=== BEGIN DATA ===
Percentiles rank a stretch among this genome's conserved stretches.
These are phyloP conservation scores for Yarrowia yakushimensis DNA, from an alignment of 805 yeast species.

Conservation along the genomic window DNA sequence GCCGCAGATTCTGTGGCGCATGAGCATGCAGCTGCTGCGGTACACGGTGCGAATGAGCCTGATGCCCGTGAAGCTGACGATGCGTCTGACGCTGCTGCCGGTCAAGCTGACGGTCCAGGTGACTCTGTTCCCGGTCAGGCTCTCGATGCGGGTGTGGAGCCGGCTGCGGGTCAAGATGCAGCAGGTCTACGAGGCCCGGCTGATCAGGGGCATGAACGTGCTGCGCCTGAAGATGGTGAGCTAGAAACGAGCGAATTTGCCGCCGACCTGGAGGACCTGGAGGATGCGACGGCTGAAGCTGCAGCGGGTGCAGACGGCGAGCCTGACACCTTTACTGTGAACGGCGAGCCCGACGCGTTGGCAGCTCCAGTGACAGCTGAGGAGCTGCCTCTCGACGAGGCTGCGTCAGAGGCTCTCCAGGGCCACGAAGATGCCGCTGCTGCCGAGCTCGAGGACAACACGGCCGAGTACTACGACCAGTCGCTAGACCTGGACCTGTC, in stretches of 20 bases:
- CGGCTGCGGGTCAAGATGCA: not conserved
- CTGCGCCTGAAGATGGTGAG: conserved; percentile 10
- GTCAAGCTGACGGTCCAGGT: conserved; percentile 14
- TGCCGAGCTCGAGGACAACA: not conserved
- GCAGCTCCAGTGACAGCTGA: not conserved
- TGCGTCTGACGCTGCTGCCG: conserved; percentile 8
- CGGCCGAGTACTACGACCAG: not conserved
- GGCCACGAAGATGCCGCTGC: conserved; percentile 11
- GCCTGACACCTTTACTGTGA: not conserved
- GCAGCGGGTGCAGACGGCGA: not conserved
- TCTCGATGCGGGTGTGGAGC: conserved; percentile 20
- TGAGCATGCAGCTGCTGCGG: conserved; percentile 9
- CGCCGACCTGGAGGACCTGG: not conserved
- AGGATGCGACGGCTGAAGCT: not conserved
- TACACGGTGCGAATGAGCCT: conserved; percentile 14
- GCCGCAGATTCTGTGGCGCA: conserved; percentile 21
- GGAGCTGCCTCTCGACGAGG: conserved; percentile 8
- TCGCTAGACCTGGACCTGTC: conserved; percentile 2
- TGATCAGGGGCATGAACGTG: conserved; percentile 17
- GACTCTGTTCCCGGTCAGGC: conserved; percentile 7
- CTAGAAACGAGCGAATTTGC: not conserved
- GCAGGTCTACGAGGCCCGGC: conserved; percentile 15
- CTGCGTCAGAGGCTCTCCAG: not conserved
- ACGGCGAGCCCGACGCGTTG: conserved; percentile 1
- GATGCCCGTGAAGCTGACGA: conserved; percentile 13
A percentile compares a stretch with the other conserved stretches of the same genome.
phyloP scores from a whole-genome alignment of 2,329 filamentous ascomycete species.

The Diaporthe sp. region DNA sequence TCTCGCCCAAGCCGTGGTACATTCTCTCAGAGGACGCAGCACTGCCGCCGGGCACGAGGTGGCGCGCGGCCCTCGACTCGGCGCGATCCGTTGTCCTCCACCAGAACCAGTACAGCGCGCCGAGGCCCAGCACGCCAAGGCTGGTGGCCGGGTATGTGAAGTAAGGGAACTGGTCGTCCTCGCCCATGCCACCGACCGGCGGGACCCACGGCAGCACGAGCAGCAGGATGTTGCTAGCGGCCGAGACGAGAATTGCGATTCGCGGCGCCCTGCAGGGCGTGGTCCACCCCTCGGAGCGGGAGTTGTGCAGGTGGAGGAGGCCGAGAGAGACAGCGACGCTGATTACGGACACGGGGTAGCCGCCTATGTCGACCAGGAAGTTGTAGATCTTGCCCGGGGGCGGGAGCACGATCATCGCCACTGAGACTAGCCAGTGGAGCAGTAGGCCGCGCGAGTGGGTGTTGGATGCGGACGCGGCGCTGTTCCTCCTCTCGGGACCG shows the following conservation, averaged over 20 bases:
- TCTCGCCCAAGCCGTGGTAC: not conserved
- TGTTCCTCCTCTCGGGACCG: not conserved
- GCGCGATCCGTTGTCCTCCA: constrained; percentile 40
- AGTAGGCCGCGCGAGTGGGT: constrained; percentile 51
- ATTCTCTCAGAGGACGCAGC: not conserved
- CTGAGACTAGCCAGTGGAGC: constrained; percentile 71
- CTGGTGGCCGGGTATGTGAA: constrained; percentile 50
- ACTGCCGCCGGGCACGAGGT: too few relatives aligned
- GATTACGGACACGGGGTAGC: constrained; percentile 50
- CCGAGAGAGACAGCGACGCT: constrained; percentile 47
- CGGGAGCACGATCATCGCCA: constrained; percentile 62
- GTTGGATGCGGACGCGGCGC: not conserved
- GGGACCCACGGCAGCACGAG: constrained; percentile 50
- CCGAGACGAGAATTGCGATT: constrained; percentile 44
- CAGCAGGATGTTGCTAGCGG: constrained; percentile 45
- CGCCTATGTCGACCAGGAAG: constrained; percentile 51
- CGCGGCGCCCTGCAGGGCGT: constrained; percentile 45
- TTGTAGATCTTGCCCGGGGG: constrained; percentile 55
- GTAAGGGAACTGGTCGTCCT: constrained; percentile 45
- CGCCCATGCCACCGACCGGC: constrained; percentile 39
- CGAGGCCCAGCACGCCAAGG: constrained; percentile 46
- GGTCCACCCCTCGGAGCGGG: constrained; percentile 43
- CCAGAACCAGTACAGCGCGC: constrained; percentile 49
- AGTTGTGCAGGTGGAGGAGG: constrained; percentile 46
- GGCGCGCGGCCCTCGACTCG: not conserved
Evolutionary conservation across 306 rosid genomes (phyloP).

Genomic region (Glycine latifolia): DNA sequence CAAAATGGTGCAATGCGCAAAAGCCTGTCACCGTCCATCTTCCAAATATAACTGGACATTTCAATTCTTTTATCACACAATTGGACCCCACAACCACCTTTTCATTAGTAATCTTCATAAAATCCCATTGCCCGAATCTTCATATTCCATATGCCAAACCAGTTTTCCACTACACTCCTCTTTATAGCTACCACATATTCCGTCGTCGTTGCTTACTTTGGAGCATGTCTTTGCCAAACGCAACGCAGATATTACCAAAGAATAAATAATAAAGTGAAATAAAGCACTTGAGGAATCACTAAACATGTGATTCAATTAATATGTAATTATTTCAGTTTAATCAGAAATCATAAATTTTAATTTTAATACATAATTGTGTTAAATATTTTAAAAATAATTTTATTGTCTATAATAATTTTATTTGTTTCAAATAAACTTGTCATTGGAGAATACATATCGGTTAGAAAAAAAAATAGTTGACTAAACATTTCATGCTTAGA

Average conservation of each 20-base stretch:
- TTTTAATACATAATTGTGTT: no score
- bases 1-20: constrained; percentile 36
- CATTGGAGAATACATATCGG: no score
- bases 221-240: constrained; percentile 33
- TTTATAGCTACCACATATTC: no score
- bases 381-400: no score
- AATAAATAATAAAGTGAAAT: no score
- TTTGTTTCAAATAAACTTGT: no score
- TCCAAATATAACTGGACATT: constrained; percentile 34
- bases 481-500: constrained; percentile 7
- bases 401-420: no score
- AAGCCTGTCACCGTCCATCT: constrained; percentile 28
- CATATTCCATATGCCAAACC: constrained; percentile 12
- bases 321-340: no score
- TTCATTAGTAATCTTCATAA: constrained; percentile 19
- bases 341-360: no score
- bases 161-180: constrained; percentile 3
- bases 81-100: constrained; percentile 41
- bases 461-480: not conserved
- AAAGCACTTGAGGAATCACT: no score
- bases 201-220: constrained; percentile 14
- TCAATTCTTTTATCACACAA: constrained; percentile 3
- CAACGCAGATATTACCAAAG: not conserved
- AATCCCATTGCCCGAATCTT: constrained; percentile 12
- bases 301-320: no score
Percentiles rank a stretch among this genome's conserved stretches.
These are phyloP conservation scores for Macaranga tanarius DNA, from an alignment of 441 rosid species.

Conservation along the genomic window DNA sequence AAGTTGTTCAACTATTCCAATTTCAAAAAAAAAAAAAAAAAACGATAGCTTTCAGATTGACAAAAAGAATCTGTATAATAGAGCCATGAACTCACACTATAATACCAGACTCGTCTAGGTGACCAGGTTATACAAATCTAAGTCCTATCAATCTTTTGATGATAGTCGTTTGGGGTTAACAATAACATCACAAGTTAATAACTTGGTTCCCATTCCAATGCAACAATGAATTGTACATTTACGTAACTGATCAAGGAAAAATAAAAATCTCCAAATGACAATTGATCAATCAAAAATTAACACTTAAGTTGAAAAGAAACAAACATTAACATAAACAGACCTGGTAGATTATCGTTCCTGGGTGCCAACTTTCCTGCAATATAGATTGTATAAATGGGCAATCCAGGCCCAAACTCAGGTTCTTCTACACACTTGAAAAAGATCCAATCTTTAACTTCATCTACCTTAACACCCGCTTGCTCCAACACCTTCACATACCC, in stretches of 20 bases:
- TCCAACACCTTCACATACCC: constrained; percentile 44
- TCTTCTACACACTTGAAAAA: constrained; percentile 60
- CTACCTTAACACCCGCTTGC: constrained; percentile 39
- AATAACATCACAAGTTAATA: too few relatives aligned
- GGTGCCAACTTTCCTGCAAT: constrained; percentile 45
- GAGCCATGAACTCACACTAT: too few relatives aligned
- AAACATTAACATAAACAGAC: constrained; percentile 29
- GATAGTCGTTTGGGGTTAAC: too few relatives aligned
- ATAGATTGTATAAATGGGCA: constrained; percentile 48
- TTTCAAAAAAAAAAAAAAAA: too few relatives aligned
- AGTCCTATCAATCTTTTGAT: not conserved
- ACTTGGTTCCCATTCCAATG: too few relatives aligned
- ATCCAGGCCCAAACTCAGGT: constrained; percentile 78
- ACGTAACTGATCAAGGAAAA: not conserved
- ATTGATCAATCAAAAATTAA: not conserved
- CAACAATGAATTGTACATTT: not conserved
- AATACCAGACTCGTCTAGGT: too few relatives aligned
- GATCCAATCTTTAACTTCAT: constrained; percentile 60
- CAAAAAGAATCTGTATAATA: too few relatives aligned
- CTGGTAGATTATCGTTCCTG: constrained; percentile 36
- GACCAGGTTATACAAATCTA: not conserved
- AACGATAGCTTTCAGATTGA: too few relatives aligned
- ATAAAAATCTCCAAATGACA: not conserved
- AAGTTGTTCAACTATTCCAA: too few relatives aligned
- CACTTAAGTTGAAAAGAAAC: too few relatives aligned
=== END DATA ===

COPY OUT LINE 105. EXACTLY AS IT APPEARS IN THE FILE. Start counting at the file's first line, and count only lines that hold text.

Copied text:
- GATCCAATCTTTAACTTCAT: constrained; percentile 60